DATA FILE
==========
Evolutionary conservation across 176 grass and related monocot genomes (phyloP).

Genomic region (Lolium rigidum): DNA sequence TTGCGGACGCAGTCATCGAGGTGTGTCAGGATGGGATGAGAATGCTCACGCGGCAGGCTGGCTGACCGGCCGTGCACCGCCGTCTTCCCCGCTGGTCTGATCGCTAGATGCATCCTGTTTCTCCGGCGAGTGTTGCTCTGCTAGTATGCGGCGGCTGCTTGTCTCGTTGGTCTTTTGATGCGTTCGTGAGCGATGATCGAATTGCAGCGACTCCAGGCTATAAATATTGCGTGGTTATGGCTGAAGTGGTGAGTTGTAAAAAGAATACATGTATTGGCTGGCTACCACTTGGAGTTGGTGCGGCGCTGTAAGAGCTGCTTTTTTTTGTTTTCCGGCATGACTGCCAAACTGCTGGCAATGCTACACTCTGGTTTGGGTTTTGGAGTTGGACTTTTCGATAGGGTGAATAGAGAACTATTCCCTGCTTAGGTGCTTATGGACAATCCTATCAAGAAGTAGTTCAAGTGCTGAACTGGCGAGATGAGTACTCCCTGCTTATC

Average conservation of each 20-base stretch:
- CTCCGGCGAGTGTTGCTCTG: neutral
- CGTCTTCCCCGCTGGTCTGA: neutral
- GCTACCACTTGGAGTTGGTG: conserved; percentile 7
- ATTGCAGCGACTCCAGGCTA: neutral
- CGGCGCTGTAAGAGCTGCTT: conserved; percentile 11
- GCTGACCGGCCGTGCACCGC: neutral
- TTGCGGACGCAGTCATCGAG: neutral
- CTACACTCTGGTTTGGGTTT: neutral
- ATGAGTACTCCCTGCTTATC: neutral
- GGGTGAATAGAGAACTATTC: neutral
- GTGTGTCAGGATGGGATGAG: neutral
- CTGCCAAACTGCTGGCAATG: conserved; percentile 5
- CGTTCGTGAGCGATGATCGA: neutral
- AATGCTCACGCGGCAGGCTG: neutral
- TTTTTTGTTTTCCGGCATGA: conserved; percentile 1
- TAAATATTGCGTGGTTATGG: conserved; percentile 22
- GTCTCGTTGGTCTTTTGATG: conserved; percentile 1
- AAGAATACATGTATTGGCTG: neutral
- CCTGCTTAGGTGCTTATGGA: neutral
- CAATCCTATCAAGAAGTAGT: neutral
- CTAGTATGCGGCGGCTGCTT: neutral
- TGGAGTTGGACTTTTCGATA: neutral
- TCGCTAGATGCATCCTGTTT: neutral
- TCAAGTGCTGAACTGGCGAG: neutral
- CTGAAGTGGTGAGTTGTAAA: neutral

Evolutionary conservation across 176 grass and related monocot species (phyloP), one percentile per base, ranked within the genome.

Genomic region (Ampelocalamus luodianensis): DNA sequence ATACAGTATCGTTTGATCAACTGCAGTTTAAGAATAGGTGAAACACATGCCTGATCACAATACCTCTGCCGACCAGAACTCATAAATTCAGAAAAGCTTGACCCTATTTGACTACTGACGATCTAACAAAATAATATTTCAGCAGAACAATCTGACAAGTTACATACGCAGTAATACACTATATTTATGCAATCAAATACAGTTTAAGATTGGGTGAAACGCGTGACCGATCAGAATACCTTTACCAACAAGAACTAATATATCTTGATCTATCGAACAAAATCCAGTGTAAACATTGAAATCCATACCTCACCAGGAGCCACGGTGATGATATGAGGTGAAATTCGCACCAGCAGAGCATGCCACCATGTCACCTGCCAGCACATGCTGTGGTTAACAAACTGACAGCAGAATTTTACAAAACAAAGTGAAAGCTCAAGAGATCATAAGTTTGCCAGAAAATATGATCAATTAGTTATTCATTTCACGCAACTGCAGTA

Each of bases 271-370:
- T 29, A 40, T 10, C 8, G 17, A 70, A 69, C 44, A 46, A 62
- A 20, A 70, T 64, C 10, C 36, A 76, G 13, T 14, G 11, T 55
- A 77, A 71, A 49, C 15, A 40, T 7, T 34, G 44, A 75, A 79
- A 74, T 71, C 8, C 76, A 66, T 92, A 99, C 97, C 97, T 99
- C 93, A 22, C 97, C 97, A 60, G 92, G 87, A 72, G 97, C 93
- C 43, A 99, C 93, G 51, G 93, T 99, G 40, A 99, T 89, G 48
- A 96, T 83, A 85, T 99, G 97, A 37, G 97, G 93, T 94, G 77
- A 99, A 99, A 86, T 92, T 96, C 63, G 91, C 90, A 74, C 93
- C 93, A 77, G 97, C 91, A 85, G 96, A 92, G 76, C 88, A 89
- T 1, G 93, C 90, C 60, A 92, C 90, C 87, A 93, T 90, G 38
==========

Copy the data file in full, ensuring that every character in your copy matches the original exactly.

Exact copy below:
Evolutionary conservation across 176 grass and related monocot genomes (phyloP).

Genomic region (Lolium rigidum): DNA sequence TTGCGGACGCAGTCATCGAGGTGTGTCAGGATGGGATGAGAATGCTCACGCGGCAGGCTGGCTGACCGGCCGTGCACCGCCGTCTTCCCCGCTGGTCTGATCGCTAGATGCATCCTGTTTCTCCGGCGAGTGTTGCTCTGCTAGTATGCGGCGGCTGCTTGTCTCGTTGGTCTTTTGATGCGTTCGTGAGCGATGATCGAATTGCAGCGACTCCAGGCTATAAATATTGCGTGGTTATGGCTGAAGTGGTGAGTTGTAAAAAGAATACATGTATTGGCTGGCTACCACTTGGAGTTGGTGCGGCGCTGTAAGAGCTGCTTTTTTTTGTTTTCCGGCATGACTGCCAAACTGCTGGCAATGCTACACTCTGGTTTGGGTTTTGGAGTTGGACTTTTCGATAGGGTGAATAGAGAACTATTCCCTGCTTAGGTGCTTATGGACAATCCTATCAAGAAGTAGTTCAAGTGCTGAACTGGCGAGATGAGTACTCCCTGCTTATC

Average conservation of each 20-base stretch:
- CTCCGGCGAGTGTTGCTCTG: neutral
- CGTCTTCCCCGCTGGTCTGA: neutral
- GCTACCACTTGGAGTTGGTG: conserved; percentile 7
- ATTGCAGCGACTCCAGGCTA: neutral
- CGGCGCTGTAAGAGCTGCTT: conserved; percentile 11
- GCTGACCGGCCGTGCACCGC: neutral
- TTGCGGACGCAGTCATCGAG: neutral
- CTACACTCTGGTTTGGGTTT: neutral
- ATGAGTACTCCCTGCTTATC: neutral
- GGGTGAATAGAGAACTATTC: neutral
- GTGTGTCAGGATGGGATGAG: neutral
- CTGCCAAACTGCTGGCAATG: conserved; percentile 5
- CGTTCGTGAGCGATGATCGA: neutral
- AATGCTCACGCGGCAGGCTG: neutral
- TTTTTTGTTTTCCGGCATGA: conserved; percentile 1
- TAAATATTGCGTGGTTATGG: conserved; percentile 22
- GTCTCGTTGGTCTTTTGATG: conserved; percentile 1
- AAGAATACATGTATTGGCTG: neutral
- CCTGCTTAGGTGCTTATGGA: neutral
- CAATCCTATCAAGAAGTAGT: neutral
- CTAGTATGCGGCGGCTGCTT: neutral
- TGGAGTTGGACTTTTCGATA: neutral
- TCGCTAGATGCATCCTGTTT: neutral
- TCAAGTGCTGAACTGGCGAG: neutral
- CTGAAGTGGTGAGTTGTAAA: neutral

Evolutionary conservation across 176 grass and related monocot species (phyloP), one percentile per base, ranked within the genome.

Genomic region (Ampelocalamus luodianensis): DNA sequence ATACAGTATCGTTTGATCAACTGCAGTTTAAGAATAGGTGAAACACATGCCTGATCACAATACCTCTGCCGACCAGAACTCATAAATTCAGAAAAGCTTGACCCTATTTGACTACTGACGATCTAACAAAATAATATTTCAGCAGAACAATCTGACAAGTTACATACGCAGTAATACACTATATTTATGCAATCAAATACAGTTTAAGATTGGGTGAAACGCGTGACCGATCAGAATACCTTTACCAACAAGAACTAATATATCTTGATCTATCGAACAAAATCCAGTGTAAACATTGAAATCCATACCTCACCAGGAGCCACGGTGATGATATGAGGTGAAATTCGCACCAGCAGAGCATGCCACCATGTCACCTGCCAGCACATGCTGTGGTTAACAAACTGACAGCAGAATTTTACAAAACAAAGTGAAAGCTCAAGAGATCATAAGTTTGCCAGAAAATATGATCAATTAGTTATTCATTTCACGCAACTGCAGTA

Each of bases 271-370:
- T 29, A 40, T 10, C 8, G 17, A 70, A 69, C 44, A 46, A 62
- A 20, A 70, T 64, C 10, C 36, A 76, G 13, T 14, G 11, T 55
- A 77, A 71, A 49, C 15, A 40, T 7, T 34, G 44, A 75, A 79
- A 74, T 71, C 8, C 76, A 66, T 92, A 99, C 97, C 97, T 99
- C 93, A 22, C 97, C 97, A 60, G 92, G 87, A 72, G 97, C 93
- C 43, A 99, C 93, G 51, G 93, T 99, G 40, A 99, T 89, G 48
- A 96, T 83, A 85, T 99, G 97, A 37, G 97, G 93, T 94, G 77
- A 99, A 99, A 86, T 92, T 96, C 63, G 91, C 90, A 74, C 93
- C 93, A 77, G 97, C 91, A 85, G 96, A 92, G 76, C 88, A 89
- T 1, G 93, C 90, C 60, A 92, C 90, C 87, A 93, T 90, G 38